Introduction to SNMP
Simple Network Management Protocol, or SNMP, has been introduced since 2002. Generally, it provides simple technique to request information from any SNMP-enabled device, set certain parameters of it and allows to process asynchronous signals (traps) from the device. In general, SNMP interaction looks like this:
Typical SNMP installation contains one or more managers (the system that collects data/sets variable on other devices and one or more agents. There are three ways of communicating between manager and agent:
- GET: request a SNMP variable (OID value)
- SET: set certain NMP variable on agent side (note: not all variables may be modified via SET)
- TRAP: listen (on Manager side) for signals from an agent
Nowadays almost all devices with TCP/IP connectivity have SNMP support; generic SNMP service can be installed on absolute majority of modern OSes, transforming the device into manager and/or agent, depending on configuration.
The list of SNMP devices includes network equipment (switches, routers, hubs, network printers, wireless access points), mobile devices, surveillance equipment (such as cameras) and so on.
OIDs and MIBs
SNMP operates with hierarchy of data, represented by a treelike structure. There’s a notation, SMIv2 (subset of ASN.1) used to define what objects are available at managed device. These set of definitions, known as Management Information base (MIB) define subset of OIDs for various types of devices.
MIBs are provided by vendor of corresponding hardware and/or software; for your convenience, we keep a searchable collection of most popular MIB definitions. Note that IPHost installation comes with more than 100 most popular MIB files preinstalled.
Note that there is special private enterprise prefix (in numeric notation .126.96.36.199.4.1) where every company may request its own private number at IANA and use it freely, to identify their own subtree of data.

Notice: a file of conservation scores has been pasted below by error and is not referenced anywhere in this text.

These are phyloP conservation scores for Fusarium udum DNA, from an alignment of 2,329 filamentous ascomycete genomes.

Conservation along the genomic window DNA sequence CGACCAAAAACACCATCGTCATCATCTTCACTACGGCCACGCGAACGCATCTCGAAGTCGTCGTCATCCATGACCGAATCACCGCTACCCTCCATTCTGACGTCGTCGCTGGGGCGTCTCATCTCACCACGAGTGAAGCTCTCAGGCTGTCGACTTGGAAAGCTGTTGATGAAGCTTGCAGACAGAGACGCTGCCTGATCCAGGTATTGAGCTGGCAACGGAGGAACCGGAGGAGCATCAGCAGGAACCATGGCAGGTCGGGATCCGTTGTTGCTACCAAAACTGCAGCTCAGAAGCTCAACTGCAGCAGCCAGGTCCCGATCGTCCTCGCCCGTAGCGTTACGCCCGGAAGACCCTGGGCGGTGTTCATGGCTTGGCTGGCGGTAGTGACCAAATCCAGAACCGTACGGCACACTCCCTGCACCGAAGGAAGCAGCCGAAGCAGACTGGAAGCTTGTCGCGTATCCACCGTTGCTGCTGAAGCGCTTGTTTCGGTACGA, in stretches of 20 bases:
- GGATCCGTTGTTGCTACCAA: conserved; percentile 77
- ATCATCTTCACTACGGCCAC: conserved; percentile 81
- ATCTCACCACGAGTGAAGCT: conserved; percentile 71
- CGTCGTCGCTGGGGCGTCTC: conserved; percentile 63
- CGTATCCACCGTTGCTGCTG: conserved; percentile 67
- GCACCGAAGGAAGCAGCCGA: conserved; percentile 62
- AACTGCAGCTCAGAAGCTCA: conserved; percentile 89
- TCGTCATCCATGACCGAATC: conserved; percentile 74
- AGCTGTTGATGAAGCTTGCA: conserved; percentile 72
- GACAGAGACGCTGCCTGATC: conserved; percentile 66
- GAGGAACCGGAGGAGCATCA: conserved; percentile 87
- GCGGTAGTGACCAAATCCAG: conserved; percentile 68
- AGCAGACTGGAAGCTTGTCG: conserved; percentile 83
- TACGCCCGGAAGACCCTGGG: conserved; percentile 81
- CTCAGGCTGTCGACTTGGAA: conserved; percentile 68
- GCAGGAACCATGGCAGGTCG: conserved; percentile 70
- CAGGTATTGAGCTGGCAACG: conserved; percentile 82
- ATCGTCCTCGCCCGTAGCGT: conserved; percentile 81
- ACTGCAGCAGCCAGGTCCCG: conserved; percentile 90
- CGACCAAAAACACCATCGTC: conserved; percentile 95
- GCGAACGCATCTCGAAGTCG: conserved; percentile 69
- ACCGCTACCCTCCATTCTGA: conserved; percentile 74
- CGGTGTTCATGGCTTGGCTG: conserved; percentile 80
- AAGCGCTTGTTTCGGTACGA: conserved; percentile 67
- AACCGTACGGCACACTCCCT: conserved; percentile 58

Finally, it should be noted that generic SNMP implementation (on systems different from Windows) allows adding user-defined OIDs via simple SET requests, thus allowing to use SNMP as a uniform tool to access and change device data/settings.
Uniform monitoring and control
The mentioned most popular MIBs allow monitoring core system resources (such as CPU load, memory and disk available; traffic speed and amount; processes count and network connections details, and so on). This makes SNMP monitoring a standard, cross-platform way to perform monitoring operations.
SNMP Traps provide unique possibility to get immediate response to important situation. Wherever there’s event requiring important notification (such as high CPU load or low memory state, and almost any other), agent may be instructed to send trap, allowing to react instantly to critical situations (or at least get promptly notified).
SET commands allow changing device state. For example, after traffic limit threshold is reached, device can be instructed to either diminish traffic speed or shut down selected link altogether. Different devices provide different set of actions available; in many cases it’s possible to perform any user-defined action (up to restarting or shutting down the device).
IPHost Network Monitor fully supports all the above, for all commonly used SNMP versions (v1, v2c, v3). Note that SNMP monitors are, on average, rather lightweight monitors, recommended for usage wherever possible. Built-in IPHost’s MIB browser provides you with convenient navigation over all variables tree supported by the device to monitor, displaying their values and descriptions taken from corresponding MIBs.
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IPHost Network Monitor 5.3 build 14150 of December 25, 2020. File size: 68MB